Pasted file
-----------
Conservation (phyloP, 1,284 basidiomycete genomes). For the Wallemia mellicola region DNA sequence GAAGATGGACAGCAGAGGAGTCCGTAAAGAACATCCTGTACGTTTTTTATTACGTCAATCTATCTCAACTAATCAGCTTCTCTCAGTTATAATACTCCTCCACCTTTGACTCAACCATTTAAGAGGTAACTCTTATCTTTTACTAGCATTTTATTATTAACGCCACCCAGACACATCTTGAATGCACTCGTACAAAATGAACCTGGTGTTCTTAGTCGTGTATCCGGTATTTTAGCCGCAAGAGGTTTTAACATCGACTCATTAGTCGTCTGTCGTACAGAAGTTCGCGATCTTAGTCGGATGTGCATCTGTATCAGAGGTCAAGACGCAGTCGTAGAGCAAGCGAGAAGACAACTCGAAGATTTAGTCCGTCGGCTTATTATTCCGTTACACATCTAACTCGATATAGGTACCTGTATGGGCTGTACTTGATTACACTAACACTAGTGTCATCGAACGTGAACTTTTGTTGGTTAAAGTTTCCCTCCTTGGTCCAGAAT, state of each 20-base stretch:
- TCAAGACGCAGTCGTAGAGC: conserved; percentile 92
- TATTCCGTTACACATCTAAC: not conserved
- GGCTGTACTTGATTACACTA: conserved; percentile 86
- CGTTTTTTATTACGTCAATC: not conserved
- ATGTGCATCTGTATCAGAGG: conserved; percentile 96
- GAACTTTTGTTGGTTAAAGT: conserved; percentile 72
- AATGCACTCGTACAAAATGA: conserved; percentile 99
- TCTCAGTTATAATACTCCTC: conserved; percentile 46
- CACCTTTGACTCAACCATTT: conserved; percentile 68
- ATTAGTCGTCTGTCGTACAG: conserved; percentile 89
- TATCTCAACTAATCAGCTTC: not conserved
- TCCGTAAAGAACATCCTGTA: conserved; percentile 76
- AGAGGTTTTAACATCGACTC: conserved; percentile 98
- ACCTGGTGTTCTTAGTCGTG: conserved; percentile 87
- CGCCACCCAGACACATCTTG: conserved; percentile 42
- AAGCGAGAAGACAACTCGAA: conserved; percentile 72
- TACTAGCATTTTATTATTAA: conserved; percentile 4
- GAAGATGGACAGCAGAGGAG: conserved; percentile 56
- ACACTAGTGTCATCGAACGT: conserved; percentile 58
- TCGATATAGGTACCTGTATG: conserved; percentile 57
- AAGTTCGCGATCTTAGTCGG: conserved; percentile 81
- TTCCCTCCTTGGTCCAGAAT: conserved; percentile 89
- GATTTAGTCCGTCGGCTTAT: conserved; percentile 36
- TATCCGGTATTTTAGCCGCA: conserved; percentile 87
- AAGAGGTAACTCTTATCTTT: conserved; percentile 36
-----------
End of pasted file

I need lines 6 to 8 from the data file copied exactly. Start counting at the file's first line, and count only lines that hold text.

- ATGTGCATCTGTATCAGAGG: conserved; percentile 96
- GAACTTTTGTTGGTTAAAGT: conserved; percentile 72
- AATGCACTCGTACAAAATGA: conserved; percentile 99